On What Emotional Attachment to Robots Might Mean for the Future
Kate Darling Considers the As-Yet Untold Exploitation of Our Dependence on AI
Spike Jonze envisions a possible future in his 2013 film Her. The story follows Theodore Twombly, a middle-aged divorcé who falls in love with an AI voice assistant named Samantha. Samantha is specifically designed to adapt to the user and create a social and emotional bond. The movie is primarily an exploration of love and relationships. As such (and without this being too much of a spoiler), it barely touches on the corporation that peddles the AI assistant software. But I couldn’t watch it without imagining other story lines that delved into some thorny consumer protection issues.
For example, there’s a point in the plot of Her where Theodore becomes completely distraught when Samantha goes offline for a brief period with no warning. I imagined what would have happened if the company issued a mandatory software update, telling the users that the AI system was no longer compatible with their devices and that their choice was to either buy the $20,000 upgrade or quit the program. This would have put Theodore in a situation like Maddy’s: in his desperation, he wouldn’t have hesitated to empty his piggy bank, or life savings, to get Samantha back.
While not all companies would seize this as an opportunity, our emotional attachment to our companion robots does lend itself to certain exploitative business models. If there is consumer willingness to pay to keep the robots running, an economist might even argue it’s something companies should start charging for. Is this a natural consequence of people valuing the benefits of the robots and an effective use of the free market? Or will social robots become an unethical, exploitative capitalist technology?
Sony’s newest version of the AIBO robot dog doesn’t come cheap.
The current price for the mechanical pup with its cutting-edge design is $2,899.99, not including accessories. In order to outfit AIBO with artificial intelligence and adaptive social behavior, Sony outsources some of the dog’s computation and memory to their servers, aka the cloud. Robot dog owners are required to have a cloud service subscription, and the first three years are free. Sony has not yet announced what the subscription will cost once the three years are up.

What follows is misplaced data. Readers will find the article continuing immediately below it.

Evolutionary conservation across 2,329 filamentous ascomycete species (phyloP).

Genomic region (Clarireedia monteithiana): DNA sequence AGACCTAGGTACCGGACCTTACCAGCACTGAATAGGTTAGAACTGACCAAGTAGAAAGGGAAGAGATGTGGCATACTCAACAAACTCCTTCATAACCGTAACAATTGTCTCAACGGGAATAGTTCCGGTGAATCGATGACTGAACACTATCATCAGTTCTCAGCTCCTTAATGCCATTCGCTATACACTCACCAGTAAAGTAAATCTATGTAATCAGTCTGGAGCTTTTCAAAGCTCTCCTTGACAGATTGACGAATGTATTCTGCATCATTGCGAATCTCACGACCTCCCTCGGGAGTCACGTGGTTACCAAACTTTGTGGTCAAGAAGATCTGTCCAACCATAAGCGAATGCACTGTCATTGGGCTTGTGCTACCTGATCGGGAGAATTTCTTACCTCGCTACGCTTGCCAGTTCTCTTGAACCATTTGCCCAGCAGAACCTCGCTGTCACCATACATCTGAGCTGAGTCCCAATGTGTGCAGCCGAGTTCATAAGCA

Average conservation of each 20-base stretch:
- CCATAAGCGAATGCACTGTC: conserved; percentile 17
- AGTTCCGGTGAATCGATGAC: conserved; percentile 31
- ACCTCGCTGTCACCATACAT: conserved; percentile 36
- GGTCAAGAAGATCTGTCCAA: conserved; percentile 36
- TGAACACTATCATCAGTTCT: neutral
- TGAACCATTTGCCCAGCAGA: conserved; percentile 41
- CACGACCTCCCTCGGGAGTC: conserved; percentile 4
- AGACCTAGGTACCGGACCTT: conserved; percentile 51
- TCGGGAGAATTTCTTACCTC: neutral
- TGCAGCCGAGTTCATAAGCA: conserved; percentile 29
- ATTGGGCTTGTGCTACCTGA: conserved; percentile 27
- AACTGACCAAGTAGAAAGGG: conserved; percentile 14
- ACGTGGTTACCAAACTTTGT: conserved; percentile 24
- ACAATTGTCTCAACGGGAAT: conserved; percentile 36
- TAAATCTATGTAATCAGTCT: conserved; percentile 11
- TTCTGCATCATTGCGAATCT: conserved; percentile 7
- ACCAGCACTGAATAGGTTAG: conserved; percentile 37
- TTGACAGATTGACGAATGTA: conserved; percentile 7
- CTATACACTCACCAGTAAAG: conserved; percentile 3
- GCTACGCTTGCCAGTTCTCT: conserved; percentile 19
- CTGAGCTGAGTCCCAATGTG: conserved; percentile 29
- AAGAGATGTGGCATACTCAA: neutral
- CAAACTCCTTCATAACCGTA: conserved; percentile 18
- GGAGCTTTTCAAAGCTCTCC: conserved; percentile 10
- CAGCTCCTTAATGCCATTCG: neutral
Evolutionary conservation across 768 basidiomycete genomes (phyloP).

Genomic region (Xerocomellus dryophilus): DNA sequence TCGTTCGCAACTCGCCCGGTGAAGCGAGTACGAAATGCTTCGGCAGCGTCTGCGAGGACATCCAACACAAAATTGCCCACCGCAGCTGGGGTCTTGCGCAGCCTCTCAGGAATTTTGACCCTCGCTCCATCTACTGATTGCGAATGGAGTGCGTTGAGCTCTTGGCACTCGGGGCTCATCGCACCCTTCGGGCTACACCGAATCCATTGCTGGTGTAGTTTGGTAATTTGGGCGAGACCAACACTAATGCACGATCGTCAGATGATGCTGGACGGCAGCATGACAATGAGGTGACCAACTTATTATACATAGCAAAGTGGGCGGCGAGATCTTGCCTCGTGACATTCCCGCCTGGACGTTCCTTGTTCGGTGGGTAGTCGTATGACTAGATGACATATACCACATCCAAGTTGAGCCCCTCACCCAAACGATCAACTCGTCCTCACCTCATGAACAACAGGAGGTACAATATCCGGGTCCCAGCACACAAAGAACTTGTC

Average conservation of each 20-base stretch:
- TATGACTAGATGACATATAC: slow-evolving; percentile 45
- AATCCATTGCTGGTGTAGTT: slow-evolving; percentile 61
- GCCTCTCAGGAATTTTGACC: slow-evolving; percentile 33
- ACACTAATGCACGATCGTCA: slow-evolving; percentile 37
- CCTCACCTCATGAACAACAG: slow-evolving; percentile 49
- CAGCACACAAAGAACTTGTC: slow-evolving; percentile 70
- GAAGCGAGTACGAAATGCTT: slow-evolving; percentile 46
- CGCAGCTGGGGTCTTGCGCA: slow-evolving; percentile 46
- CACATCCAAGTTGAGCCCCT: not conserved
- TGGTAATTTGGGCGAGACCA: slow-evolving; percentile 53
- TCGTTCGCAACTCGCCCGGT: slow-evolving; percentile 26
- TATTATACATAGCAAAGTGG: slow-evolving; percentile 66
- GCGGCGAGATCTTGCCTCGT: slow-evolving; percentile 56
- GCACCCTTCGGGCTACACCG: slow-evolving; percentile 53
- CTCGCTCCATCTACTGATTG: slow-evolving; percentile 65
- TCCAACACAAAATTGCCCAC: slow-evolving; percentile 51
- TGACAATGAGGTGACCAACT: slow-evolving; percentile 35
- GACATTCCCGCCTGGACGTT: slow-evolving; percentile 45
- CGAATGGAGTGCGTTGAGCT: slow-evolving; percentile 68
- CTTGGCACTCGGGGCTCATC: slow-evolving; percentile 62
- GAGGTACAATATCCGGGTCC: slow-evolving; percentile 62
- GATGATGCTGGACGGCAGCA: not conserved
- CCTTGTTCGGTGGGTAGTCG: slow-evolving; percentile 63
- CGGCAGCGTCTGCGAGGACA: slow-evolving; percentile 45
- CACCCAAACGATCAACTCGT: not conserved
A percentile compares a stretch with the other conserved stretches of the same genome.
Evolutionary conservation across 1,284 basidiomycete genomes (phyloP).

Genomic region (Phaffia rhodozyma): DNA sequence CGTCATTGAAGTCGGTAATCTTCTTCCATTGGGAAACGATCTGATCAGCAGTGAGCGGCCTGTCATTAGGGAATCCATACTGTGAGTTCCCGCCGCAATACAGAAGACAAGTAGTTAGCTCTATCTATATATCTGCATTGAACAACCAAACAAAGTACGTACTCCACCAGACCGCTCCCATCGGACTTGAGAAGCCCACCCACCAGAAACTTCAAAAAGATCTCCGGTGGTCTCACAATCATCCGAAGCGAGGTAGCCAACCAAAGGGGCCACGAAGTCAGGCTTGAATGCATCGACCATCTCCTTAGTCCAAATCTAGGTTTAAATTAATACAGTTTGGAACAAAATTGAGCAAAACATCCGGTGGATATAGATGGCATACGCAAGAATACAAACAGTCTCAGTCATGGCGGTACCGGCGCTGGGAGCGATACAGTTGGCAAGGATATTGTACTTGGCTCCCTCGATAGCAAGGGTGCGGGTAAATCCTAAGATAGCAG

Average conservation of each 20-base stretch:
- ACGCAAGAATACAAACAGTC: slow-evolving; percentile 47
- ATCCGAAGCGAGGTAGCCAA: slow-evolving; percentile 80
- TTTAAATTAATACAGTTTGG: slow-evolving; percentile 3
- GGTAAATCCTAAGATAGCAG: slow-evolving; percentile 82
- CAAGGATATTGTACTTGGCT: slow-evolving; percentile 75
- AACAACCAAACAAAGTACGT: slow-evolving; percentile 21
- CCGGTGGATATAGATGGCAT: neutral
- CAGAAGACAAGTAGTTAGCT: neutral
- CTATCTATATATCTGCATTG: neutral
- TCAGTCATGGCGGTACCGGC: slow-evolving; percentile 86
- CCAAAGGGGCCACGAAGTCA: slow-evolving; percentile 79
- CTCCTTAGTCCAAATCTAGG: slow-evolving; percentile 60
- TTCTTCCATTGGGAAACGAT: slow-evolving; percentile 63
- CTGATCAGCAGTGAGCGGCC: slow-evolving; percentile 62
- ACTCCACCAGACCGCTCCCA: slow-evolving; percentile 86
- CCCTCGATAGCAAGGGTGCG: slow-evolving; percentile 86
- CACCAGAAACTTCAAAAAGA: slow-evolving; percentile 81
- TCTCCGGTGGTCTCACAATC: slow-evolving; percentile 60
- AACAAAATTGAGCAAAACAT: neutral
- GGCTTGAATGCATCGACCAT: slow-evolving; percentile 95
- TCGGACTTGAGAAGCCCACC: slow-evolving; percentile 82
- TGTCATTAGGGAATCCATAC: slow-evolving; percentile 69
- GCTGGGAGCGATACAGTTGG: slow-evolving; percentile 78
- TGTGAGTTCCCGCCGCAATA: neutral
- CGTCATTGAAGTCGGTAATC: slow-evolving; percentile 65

This pricing model makes sense: it lets Sony scale according to demand. Charging a subscription fee is an efficient way to match the potentially rising server costs and shift the price to users who have a lasting relationship with the robot and who want to pay for continued service, rather than making it an up-front cost for everyone. But given the emotional response to the “deaths” of their previous versions of AIBO, will the price set by Sony reflect the server costs, or will it reflect how much the average household is willing to pay to keep their robot companion alive?Our emotional attachment to our companion robots lends itself to certain exploitative business models.
In the Victorian era, kidnapping people’s dogs and holding them for ransom was a lucrative gig. But dog thieves aren’t the only ones who have capitalized on our emotional connections to animals. The first commercially prepared dog food was introduced in England around 1860. In 2019, Americans spent nearly $37 billion on pet food and treats. Today’s specialist pet doctors and high-tech veterinary procedures, such as $6,500 kidney transplants, did not use to exist. Americans are spending $29 billion a year on veterinary care and services, an amount that is growing. Less than a century ago, it would have been laughable to spend this amount of money on the lives of our pets, let alone send them to doggie Club Med and buy them designer-label clothing.